Posted by: Lisa Hill | September 17, 2018

2018 Waverley Library Award for Literature shortlist

Now here’s an award I’d never heard of, which deserves a bit of attention. (Thanks, Barry Scott @transitlounge2!)

It’s the Waverley Library Award (known as The Nib) – which is not only quite substantial ($20,000 for the winner and $1000 for each of the shortlisted authors) – it’s also for something quite specific which I suspect might be unique. The award was set up in 2002 to recognise the role of research in fiction and nonfiction.

The Mark and Evette Moran Nib Literary Award is Waverley Council’s annual celebration of the best in Australian research and writing. Established in 2002 as The Nib Waverley Library Award for Literature, this prestigious prize has so far distributed around $350,000 directly to deserving Australian authors*.

Entries are open to all Australian writers regardless of their experience, chosen subject matter or genre. Submitted works are judged against the specific award criteria of excellence in research, high level of literary merit, readability and value to the community. Winners are decided by an independent panel of three judges each of whom bring a wealth of experience from across the literary world.

What’s even more interesting is that the award is administered through a local government council.  (It’s Waverley in Sydney, not the suburb in Melbourne which belongs in the Monash council).   #Sigh I can’t imagine my local council doing that.   Are there other councils managing literary awards??

  • I can’t find a site that lists all the previous winners.  It would be interesting to see who they were, eh?

Anyway, the shortlist for the 2018 Waverley Library Award for Literature includes:

•Relatively Famous (Roger Averill, Transit Lounge), see my review
•The Trauma Cleaner (Sarah Krasnostein, Text)
•The Dead Still Cry Out (Helen Lewis, Text)
•Eggshell Skull (Bri Lee, A&U)
•Call of the Reed Warbler (Charles Massy, UQP)
•The Suitcase Baby (Tanya Bretherton, Hachette).

The winner will be announced on 22 November. There’s also a People’s Choice Award with $1000 prize money. Voting for the People’s Choice Award is now open on the Waverley Council website.

For more information about the award, visit the Waverley Library website here.

Update, later the same day:

The senior publicist for this award, Annabel Rijks from DMCPR Media has been in touch and has kindly supplied the names of previous winners

2017 – Anaesthesia: The Gift of Oblivion and the Mystery of Consciousness, by Kate Cole-Adams, Text
2016 – Who Bombed the Hilton? by Rachel Landers, New South Publishing
2015 – Acute Misfortune: The life and Death of Adam Cullen, by Erik Jensen, Black Inc. See my review
2014 – The Forgotten Rebels of Eureka, by Clare Wright, Text. See my review.

It would be really great if someone with the requisite knowhow  set up a page for this award at Wikipedia, eh? (Not me, I hasten to add, I was always in trouble for mucking things up.)


  1. Great to see Local Government promoting the Arts in a concrete manner, should be more of it


    • Amen to that. There are some in Melbourne: I used to do LitFest gigs for the Stonnington Literary Festival organised by their library, for example. But I don’t know of any others supporting an award and I’d like to hear about it if there are.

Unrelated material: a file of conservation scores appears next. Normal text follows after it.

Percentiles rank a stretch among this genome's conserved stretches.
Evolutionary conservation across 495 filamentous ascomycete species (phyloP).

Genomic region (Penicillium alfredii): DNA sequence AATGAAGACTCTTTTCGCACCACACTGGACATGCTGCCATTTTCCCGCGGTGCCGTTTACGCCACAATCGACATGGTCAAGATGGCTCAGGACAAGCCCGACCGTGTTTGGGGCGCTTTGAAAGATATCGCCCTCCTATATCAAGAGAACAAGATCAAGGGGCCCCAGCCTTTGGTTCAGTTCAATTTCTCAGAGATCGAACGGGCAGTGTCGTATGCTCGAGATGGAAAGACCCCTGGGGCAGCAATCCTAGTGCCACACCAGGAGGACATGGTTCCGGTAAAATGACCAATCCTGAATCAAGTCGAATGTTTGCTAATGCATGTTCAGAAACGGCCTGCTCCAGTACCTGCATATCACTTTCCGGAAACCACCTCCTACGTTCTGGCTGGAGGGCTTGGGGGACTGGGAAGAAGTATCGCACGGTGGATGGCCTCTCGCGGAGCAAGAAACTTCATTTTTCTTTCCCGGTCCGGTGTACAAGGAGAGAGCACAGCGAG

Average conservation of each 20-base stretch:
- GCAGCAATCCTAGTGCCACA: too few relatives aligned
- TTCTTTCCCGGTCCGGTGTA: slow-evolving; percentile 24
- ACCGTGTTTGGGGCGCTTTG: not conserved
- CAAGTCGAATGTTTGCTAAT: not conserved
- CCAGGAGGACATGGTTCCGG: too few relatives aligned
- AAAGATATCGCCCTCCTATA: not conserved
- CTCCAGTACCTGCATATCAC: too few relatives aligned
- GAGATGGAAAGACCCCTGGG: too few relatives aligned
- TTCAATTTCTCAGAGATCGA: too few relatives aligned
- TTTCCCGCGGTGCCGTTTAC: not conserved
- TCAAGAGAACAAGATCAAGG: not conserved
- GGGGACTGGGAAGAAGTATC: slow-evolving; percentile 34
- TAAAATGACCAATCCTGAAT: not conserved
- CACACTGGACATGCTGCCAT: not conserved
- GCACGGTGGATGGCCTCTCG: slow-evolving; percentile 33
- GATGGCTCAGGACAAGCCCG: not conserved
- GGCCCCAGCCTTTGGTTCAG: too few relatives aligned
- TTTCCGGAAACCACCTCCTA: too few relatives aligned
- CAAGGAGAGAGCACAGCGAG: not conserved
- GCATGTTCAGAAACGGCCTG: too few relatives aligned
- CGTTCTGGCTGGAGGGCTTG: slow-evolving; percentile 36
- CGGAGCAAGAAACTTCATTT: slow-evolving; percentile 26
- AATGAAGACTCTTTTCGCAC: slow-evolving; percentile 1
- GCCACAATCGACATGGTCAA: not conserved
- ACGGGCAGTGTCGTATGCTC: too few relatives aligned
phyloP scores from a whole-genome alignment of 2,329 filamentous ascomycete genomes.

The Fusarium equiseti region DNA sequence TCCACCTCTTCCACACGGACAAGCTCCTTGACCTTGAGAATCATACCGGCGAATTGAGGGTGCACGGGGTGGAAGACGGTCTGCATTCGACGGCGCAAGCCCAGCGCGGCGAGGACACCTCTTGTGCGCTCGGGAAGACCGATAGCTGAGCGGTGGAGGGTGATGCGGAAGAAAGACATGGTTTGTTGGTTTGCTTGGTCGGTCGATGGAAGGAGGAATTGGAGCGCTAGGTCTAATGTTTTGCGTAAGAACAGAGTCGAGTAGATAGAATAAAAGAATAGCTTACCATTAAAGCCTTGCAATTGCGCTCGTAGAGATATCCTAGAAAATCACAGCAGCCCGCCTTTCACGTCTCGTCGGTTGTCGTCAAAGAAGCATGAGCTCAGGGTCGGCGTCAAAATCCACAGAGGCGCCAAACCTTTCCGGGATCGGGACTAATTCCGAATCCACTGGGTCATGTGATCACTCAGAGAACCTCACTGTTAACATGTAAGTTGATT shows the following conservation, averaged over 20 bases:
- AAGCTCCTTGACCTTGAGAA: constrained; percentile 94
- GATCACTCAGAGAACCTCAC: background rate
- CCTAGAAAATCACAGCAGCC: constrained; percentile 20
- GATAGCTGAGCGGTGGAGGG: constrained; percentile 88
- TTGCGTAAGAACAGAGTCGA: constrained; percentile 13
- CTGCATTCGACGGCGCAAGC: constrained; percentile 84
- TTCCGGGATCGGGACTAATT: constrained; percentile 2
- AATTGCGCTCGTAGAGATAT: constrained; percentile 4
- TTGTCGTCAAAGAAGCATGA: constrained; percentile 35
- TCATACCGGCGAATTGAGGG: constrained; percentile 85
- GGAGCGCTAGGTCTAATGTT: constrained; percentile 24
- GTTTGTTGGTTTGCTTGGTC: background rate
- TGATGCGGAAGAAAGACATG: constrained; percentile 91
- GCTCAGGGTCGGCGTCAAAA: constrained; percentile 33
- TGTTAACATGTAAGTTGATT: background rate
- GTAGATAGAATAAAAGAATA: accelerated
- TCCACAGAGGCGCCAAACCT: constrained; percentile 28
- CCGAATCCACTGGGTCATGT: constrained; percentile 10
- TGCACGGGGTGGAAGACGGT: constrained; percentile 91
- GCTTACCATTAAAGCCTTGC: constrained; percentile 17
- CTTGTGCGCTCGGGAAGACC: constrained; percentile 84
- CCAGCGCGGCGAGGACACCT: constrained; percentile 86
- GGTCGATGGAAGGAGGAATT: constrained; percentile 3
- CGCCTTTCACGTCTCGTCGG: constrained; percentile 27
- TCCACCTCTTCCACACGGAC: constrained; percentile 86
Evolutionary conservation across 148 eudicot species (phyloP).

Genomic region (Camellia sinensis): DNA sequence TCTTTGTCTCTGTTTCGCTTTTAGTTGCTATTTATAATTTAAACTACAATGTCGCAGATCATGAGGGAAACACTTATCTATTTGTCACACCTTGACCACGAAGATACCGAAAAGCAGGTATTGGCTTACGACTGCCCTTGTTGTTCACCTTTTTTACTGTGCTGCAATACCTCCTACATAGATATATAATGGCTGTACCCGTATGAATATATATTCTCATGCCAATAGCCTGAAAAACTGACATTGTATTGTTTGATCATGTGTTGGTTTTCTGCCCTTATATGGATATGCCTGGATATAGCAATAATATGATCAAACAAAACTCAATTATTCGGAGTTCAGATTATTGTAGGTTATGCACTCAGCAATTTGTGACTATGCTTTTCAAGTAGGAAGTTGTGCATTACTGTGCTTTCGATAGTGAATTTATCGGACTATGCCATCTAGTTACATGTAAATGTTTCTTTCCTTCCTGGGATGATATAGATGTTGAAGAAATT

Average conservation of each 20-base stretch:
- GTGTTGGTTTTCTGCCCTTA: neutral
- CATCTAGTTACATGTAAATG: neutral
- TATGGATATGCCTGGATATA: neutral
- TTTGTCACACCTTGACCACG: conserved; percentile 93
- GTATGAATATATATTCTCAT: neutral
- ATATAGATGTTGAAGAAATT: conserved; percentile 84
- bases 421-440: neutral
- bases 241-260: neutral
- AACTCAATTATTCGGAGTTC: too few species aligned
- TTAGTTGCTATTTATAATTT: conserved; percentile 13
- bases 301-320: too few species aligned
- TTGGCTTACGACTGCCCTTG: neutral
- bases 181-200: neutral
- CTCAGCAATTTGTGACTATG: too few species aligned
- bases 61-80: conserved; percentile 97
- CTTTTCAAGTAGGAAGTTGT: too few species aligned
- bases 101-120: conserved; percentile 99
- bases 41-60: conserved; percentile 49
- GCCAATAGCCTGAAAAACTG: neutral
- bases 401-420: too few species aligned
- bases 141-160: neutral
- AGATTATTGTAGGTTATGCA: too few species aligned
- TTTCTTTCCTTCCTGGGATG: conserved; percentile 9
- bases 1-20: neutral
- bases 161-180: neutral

Liked by 1 person

  2. Oh dear, I have been subscribed to Waverly’s emails for some years but haven’t been reading them lately – too many emails, too many awards – so I missed this. Interesting shortlist. I nearly bought Call of the reed warbler for my brother’s birthday (close to yours I think) but didn’t know enough about it. If I’d know about this shortlist, I may have bought it!!!


    • It’s hard to keep up. I miss award announcements all the time, and I admit to simply deleting emails when there’s just too many of them after I’ve been away. (I filter them carefully, so friends’ emails and bills &c don’t disappear).


      • Yes me too. I have my important emails colour coded so they’ll stand out in the in-box, and blog emails filter straight to a special folder so I can check them there.


  3. I don’t get as many emails as you guys though that doesn’t stop me falling behind. When I have a break (today I’m in a lunchroom while my truck is serviced) I try and deal with the backlog in date order. Don’t think councils should do national literary awards, they have enough to do, even though this one seems worthwhile and a bit different.


    • Ah well, I think most people understand that our blogs are done as voluntary work and that we do the best we can with the time we have available…


    • Interesting point Bill. My attitude would be that that’s up to the the residents of that council area/municipality to decide. If they’re happy for their council to do this why not. Why shouldn’t a council support the arts (nationally or more locally)? Particularly if, as this one seems to be, its backed by some sponsors and local partnerships?


      • I think there’s a strong case to be for local councils to be involved in all kinds of arts activity at grass roots level: it generates employment and it adds to the quality of life for residents. My council doesn’t do much for books, but they support local musicians with a couple of local festivals, and there’s a food and wine festival, and they do Christmas Carol concerts and so forth, plus we have two theatres for concerts and plays, exhibition space and competitions for visual artists and I’m happy for my rates to support that because it all adds to the quality of life in my city.


        • Yes. Council=grass roots. Anything else is taking their eyes off the job we elect/pay them for.


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